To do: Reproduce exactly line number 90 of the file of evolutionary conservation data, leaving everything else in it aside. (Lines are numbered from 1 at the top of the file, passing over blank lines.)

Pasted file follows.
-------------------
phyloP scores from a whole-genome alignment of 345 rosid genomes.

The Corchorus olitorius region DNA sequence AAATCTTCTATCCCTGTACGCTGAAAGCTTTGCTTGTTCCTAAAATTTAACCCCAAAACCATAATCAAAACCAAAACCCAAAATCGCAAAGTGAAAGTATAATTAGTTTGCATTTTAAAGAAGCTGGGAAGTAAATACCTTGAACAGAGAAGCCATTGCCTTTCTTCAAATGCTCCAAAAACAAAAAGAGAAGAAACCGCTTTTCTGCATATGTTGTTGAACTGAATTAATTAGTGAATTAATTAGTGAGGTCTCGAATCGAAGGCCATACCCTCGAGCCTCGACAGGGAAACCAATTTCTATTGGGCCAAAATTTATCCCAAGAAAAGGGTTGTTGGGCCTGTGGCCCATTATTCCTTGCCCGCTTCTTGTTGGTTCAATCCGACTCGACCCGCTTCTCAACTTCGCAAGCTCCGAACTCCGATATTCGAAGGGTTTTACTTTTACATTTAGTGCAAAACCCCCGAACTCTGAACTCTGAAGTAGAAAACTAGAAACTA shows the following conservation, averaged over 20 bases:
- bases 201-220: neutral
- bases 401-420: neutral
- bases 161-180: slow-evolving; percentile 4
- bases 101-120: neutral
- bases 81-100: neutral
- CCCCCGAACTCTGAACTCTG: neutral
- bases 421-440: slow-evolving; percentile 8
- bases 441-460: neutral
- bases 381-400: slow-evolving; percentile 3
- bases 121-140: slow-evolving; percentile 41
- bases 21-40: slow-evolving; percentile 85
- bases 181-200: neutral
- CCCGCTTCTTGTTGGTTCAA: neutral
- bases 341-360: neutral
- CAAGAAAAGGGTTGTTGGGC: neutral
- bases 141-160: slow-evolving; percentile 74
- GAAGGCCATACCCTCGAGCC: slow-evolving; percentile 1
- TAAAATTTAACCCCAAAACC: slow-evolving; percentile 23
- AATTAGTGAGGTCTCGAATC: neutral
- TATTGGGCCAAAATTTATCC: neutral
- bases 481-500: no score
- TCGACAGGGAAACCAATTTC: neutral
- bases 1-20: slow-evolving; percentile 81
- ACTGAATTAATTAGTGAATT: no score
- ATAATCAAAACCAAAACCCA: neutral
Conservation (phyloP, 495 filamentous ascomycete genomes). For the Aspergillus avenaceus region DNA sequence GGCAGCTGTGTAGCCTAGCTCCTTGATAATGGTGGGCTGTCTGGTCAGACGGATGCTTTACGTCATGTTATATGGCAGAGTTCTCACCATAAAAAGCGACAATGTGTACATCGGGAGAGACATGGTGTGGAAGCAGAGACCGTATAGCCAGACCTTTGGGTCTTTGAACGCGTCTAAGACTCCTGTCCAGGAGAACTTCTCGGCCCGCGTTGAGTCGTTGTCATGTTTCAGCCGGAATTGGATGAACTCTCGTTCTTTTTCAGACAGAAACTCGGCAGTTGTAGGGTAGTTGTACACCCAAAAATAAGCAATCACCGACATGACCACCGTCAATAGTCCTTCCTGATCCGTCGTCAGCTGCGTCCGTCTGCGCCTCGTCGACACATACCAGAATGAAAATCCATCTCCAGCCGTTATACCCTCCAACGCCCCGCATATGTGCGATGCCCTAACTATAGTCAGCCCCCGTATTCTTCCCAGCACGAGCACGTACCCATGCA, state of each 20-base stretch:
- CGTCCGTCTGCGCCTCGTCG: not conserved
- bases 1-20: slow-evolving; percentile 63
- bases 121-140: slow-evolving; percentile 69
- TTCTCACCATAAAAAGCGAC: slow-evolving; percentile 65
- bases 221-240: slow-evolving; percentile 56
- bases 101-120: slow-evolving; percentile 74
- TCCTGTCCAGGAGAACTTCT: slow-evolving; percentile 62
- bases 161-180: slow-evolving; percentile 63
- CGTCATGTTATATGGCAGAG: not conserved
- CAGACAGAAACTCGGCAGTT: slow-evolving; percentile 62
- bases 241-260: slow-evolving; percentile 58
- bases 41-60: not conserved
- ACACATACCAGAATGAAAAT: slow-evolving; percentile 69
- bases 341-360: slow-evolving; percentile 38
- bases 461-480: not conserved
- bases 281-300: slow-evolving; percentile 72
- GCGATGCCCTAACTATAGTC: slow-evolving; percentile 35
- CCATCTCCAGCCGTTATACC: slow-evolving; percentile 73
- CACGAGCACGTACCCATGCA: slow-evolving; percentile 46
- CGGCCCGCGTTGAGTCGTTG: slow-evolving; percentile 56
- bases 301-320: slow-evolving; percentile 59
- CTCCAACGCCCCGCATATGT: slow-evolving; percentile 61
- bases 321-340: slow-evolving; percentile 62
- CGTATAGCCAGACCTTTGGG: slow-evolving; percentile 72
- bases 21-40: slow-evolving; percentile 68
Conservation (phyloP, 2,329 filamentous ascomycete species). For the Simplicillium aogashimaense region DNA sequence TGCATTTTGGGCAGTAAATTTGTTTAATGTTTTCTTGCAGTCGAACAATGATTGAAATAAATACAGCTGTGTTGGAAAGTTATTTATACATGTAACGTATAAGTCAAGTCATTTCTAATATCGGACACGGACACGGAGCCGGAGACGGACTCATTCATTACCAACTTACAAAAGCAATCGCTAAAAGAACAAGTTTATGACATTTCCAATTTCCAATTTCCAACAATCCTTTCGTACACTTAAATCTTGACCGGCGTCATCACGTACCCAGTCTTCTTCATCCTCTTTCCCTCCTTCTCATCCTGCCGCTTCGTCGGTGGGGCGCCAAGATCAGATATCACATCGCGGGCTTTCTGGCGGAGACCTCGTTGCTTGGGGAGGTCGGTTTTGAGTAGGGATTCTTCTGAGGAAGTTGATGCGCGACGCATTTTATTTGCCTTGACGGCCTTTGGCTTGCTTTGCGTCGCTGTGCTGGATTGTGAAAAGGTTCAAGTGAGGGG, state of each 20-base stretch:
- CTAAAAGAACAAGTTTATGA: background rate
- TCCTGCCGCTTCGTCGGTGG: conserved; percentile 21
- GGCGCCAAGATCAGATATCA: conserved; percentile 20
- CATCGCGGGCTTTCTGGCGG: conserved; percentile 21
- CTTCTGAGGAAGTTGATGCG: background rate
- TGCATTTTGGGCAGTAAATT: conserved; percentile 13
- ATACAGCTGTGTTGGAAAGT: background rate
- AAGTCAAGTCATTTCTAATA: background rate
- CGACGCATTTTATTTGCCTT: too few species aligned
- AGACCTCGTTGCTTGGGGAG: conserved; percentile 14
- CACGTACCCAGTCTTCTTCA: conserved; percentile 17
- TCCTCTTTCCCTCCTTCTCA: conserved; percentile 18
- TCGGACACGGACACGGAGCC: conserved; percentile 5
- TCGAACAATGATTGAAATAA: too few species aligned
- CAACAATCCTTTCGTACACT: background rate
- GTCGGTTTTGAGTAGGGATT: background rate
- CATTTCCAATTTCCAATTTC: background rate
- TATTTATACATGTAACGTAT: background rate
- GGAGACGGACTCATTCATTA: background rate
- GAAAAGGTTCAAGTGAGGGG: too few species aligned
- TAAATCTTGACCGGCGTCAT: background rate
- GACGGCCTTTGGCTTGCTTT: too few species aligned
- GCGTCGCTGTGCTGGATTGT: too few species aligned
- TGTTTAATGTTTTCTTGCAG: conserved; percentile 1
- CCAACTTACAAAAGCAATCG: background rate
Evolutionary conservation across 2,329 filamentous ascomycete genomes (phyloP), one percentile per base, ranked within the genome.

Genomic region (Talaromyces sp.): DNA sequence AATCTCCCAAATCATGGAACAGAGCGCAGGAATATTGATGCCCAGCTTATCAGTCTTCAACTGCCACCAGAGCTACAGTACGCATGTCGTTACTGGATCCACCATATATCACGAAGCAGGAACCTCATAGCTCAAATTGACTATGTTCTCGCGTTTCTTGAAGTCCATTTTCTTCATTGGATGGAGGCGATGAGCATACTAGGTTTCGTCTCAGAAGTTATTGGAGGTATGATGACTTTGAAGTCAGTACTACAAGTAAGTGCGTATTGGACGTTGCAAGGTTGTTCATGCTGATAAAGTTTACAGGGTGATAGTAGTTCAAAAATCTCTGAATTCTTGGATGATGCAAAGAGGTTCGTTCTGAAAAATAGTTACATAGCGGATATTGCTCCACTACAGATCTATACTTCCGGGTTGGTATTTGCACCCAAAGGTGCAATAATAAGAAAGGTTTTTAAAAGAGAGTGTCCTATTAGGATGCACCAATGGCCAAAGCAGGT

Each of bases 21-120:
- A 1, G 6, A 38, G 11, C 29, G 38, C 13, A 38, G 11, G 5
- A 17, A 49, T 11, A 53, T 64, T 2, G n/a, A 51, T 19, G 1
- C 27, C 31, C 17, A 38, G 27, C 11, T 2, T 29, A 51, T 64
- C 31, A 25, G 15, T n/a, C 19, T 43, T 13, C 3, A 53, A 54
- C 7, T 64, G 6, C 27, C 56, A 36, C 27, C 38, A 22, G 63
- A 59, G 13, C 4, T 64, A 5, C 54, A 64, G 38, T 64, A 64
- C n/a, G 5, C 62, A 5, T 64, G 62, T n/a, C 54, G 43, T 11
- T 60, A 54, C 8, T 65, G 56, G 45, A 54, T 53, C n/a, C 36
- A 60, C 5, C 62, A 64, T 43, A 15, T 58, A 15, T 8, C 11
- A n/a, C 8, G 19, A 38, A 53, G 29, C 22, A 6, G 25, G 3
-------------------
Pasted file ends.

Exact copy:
- T 60, A 54, C 8, T 65, G 56, G 45, A 54, T 53, C n/a, C 36